universal National Health Service life expectancy is now 13 years higher than it was 70
years ago.

But after almost nine years of austerity measures from this Government, life expectancy
is going backwards for some of the very poorest people, health inequalities are getting
wider and infant mortality rates are beginning to increase. Even the NHS’s Long Term
Plan now argues economic inequality is costing the NHS £4.8 billion a year in greater
numbers of hospitalisations.

Health and Social Care Policy Commission


Labour’s vision is a simple but compelling one: to create the conditions where people
can live, longer, healthier lives.

That means rebuilding a publicly provided and administered, universal National


Health Service freed from austerity; and it means an all-out assault on the wider social
determinants of ill health. This is why Labour is consulting on how we rebuild our NHS.

Today we need to rebuild a public NHS to respond to the health challenges we face now
and will face over the next 20 years. People are living longer; there are over 12 million
people over the age of 65 in the UK. And people are living longer with multiple health
conditions; one in four adults have two or more health conditions, which means more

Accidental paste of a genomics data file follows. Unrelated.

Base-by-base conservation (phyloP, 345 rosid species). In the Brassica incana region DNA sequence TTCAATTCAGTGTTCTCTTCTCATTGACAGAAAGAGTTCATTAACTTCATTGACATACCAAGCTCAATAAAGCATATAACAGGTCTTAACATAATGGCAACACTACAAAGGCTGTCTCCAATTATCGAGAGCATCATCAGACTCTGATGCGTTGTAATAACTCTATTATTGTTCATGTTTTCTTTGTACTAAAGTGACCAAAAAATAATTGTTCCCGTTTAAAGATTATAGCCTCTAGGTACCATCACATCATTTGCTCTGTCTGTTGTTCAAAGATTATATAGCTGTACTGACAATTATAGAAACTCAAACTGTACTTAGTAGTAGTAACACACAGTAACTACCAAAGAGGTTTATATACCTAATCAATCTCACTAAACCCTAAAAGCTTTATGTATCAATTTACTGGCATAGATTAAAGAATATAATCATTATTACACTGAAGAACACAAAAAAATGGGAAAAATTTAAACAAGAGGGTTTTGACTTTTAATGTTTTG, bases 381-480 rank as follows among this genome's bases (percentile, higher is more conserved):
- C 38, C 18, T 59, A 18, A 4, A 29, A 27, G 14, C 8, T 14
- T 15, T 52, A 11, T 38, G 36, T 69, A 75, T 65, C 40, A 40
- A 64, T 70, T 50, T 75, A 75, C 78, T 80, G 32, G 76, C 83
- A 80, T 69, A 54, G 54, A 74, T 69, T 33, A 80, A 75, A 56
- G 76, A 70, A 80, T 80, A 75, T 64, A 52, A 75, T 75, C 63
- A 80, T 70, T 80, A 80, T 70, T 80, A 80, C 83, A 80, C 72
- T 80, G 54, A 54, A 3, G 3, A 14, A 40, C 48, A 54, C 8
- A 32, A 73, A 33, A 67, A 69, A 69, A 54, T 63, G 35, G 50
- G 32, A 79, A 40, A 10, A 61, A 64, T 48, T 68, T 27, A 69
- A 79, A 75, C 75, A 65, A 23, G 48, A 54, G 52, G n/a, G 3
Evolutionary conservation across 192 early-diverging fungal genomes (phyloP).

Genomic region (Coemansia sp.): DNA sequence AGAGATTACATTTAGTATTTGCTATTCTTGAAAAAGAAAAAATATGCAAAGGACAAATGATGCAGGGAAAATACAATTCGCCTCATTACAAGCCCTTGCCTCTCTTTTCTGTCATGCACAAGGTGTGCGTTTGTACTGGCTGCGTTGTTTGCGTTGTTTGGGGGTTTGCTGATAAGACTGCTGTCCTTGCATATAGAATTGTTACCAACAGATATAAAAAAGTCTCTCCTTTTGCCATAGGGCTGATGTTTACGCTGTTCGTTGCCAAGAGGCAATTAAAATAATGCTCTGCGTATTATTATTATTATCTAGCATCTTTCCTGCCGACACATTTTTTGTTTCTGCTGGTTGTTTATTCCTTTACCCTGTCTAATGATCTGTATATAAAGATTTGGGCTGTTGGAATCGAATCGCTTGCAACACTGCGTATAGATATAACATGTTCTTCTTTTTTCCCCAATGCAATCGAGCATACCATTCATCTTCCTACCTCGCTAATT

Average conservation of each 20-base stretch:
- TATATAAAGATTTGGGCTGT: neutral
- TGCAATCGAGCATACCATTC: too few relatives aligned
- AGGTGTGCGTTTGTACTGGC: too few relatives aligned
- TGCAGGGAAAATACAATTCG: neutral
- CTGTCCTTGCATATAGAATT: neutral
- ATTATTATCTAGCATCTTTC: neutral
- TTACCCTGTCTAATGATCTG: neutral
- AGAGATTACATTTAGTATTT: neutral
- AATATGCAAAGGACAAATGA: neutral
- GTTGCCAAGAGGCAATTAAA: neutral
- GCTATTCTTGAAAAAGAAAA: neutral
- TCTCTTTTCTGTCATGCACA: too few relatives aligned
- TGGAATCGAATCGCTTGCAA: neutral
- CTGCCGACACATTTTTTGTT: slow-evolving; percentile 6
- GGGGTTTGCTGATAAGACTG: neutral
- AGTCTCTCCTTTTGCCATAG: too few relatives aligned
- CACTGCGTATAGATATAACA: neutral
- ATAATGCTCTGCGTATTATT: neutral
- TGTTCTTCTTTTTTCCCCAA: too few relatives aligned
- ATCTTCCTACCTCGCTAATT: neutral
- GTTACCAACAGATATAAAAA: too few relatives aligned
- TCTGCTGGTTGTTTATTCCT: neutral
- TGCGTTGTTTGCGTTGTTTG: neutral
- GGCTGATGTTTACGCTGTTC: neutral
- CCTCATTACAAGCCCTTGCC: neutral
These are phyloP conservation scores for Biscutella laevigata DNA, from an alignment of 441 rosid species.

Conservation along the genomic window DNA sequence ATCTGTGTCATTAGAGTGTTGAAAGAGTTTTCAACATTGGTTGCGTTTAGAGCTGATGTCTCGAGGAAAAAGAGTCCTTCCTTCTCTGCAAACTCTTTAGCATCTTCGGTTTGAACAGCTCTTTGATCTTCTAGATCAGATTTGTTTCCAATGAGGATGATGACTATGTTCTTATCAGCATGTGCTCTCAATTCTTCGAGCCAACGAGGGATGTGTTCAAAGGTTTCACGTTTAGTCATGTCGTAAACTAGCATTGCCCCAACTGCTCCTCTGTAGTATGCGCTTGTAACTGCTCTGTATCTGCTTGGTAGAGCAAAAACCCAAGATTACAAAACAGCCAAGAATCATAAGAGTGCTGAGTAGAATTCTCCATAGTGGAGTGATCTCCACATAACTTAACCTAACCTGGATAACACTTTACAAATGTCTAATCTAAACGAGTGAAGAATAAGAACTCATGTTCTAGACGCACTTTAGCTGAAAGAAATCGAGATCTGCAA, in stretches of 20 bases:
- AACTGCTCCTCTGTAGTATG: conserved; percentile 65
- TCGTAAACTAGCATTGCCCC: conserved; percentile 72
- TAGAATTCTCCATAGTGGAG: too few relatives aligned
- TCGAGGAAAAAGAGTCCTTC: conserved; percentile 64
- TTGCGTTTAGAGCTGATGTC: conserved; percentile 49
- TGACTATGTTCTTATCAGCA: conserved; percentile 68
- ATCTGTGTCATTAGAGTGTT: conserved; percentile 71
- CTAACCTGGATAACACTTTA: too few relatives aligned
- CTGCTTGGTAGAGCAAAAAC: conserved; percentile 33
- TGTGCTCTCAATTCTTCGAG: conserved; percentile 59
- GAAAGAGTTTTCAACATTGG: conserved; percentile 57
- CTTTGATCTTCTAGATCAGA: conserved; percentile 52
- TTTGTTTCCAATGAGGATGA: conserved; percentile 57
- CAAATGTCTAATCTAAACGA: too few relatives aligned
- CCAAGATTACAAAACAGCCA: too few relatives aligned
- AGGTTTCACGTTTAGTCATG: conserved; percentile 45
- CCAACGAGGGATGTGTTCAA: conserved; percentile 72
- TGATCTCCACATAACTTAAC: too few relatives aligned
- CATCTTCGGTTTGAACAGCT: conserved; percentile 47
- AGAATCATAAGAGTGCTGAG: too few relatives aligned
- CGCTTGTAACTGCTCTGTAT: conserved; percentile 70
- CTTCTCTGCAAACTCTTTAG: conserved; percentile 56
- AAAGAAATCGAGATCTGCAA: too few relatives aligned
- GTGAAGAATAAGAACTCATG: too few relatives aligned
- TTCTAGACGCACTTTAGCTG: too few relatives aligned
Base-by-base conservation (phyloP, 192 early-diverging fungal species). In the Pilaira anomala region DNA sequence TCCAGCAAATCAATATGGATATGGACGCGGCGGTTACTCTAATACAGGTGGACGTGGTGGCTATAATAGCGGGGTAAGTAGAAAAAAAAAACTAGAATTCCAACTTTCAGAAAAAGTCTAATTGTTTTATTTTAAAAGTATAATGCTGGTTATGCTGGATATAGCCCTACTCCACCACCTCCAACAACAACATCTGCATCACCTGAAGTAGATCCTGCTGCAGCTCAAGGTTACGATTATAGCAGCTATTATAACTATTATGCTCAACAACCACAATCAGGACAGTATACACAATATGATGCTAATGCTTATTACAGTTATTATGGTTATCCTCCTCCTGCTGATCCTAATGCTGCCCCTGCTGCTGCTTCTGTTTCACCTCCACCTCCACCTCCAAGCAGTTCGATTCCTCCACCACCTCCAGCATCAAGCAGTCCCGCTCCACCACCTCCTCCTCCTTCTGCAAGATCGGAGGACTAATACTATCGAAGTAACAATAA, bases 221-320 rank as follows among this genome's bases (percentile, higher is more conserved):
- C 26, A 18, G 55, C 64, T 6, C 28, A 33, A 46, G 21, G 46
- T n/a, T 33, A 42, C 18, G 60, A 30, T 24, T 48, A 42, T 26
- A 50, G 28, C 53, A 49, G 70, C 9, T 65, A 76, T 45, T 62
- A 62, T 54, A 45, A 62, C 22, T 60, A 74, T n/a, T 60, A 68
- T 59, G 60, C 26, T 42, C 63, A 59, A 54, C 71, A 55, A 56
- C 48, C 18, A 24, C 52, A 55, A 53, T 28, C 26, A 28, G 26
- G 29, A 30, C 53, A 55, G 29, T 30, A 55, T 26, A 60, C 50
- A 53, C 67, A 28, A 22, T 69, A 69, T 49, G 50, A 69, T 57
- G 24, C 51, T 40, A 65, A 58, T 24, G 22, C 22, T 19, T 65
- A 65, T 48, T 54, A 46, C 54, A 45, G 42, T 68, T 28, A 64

than 14 million adults are living with multiple conditions in England.

Responding to these demographic changes demands a health and care service that
becomes better integrated and co-ordinated. The Health and Social Care Act has created
a fragmented health system at a time when the local delivery of healthcare needs to be
based on planning and partnership, not marketisation. That’s why Labour is committed to
the repeal of the failed Health and Social Care Act, ending the Conservatives’ purchaser/
provider split and introducing democratic accountability into the planning of care.

Labour believes privatisation in our NHS has been a failed, wasteful, expensive
experiment. The reality is a public NHS provides better quality care for patients which is
why at our Annual Conference last year Labour made clear our commitment to begin the
process of renationalising and reinstating a public NHS.

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The Labour Party

Issues
A publicly funded NHS

The NHS has sustained a prolonged squeeze on it’s funding, with services cut or
rationed. Mental health services remain the ‘Cinderella’ service of the NHS, with
children being sent in some cases over 100 miles from home to receive treatment
for mental health problems because of a lack of beds. Primary Care services are
stretched, with patients waiting weeks for appointments. Our hospitals are facing an